Book Image

Practical Module development for Prestashop 8

By : Louis AUTHIE
Book Image

Practical Module development for Prestashop 8

By: Louis AUTHIE

Overview of this book

After version 1.7, PrestaShop underwent a host of changes, including migration to a Symfony-based system from an outdated legacy code. This migration brought about significant changes for developers, from routine maintenance to module development. Practical Module Development for PrestaShop 8 is curated to help you explore the system architecture, including migrated and non-migrated controllers, with a concise data structure overview. You’ll understand how hooks enable module customization and optimize the CMS. Through the creation of seven modules, you’ll learn about the structure of modules, hook registration, the creation of front-office controllers, and Symfony back-office controllers. By using Doctrine entities, services, CQRS, grids, and forms, you’ll be guided through the creation of standard, payment and carrier modules. Additionally, you'll customize and override themes to achieve your desired e-commerce store look. By the end of this book, you’ll be well equipped to provide modern solutions with PrestaShop that meet client requirements.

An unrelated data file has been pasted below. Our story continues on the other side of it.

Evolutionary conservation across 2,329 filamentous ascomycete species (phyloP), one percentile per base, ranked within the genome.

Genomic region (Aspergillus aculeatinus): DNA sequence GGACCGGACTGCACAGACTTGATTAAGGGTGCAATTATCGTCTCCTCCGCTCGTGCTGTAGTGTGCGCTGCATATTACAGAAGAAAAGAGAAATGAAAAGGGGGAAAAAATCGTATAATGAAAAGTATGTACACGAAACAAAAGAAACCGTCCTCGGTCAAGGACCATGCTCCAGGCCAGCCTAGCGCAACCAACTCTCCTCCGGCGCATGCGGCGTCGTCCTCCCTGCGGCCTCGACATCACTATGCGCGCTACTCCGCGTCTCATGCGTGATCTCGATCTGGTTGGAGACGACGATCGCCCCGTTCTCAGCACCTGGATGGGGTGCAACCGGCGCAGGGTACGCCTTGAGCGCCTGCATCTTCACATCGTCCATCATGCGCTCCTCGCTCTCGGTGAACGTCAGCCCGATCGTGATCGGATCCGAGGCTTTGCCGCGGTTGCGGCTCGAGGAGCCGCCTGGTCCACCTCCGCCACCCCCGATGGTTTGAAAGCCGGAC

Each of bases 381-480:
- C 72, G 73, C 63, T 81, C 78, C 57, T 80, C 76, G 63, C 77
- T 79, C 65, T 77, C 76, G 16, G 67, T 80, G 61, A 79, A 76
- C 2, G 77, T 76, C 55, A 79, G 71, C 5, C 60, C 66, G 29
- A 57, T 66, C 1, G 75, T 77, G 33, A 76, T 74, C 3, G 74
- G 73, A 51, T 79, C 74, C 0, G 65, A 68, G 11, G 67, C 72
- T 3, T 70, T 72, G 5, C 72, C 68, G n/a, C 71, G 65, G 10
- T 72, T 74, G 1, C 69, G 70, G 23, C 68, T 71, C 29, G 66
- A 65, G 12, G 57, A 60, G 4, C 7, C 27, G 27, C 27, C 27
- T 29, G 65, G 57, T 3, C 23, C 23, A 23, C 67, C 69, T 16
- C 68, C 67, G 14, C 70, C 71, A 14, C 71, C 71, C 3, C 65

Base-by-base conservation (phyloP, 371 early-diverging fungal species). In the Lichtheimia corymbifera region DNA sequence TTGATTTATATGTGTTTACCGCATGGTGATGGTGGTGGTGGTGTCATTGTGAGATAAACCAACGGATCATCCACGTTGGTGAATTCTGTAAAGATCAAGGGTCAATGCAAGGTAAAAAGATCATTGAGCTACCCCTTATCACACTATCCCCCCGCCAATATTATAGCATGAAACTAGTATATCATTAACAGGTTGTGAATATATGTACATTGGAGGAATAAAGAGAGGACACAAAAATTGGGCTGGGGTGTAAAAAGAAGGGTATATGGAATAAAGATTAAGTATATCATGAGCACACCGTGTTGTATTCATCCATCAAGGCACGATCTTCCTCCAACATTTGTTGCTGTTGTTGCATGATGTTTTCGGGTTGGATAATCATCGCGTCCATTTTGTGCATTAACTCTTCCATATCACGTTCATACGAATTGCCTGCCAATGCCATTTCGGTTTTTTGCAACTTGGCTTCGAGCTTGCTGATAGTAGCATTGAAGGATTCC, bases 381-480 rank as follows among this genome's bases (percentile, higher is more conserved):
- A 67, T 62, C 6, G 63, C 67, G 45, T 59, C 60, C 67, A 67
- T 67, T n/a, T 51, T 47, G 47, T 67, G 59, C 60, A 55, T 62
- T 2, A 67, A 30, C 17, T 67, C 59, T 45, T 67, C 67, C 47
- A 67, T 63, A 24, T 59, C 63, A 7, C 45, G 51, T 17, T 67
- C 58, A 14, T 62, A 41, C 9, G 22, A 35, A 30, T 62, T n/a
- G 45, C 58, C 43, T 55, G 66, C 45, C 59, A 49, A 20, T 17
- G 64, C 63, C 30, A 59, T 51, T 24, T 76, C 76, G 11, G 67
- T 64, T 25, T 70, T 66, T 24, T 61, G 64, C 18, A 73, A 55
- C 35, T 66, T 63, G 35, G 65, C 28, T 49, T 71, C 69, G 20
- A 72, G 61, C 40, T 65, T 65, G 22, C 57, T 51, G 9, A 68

Table of Contents (23 chapters)
Part 1 – Understanding How PrestaShop is Structured and How It Works
Part 2 – How to Create Your Own Modules
Part 3 – Customizing Your Theme
Appendix – Module Upgrade, The Hooks Discovery Tool, and Multi-Store Functions


In this chapter, we learned that all data is stored in MySQL tables. There are three types of tables, depending on the localization and the multistore support of each entity. The entities of the core are still stored in the /classes/ folder, and each entity class extends ObjectModel.

We also learned that the Db class must be used to manipulate the data in the database. The core is a set of classes generating the pages of the FO and the BO. The core is MVC pattern-based. The FO and some pages of the BO are using the legacy core. Some BO pages are using the Symfony-based core. The interface with the database is still managed by the ObjectModel child classes during the migration process.

We know now how data is managed, and the design of the core. From a high-level point of view, we know how pages are generated. In the next chapter, we will discover how PrestaShop is initialized both for the FO and the BO, how global variables are set, and how to manually set parameter variables to manage access to the database.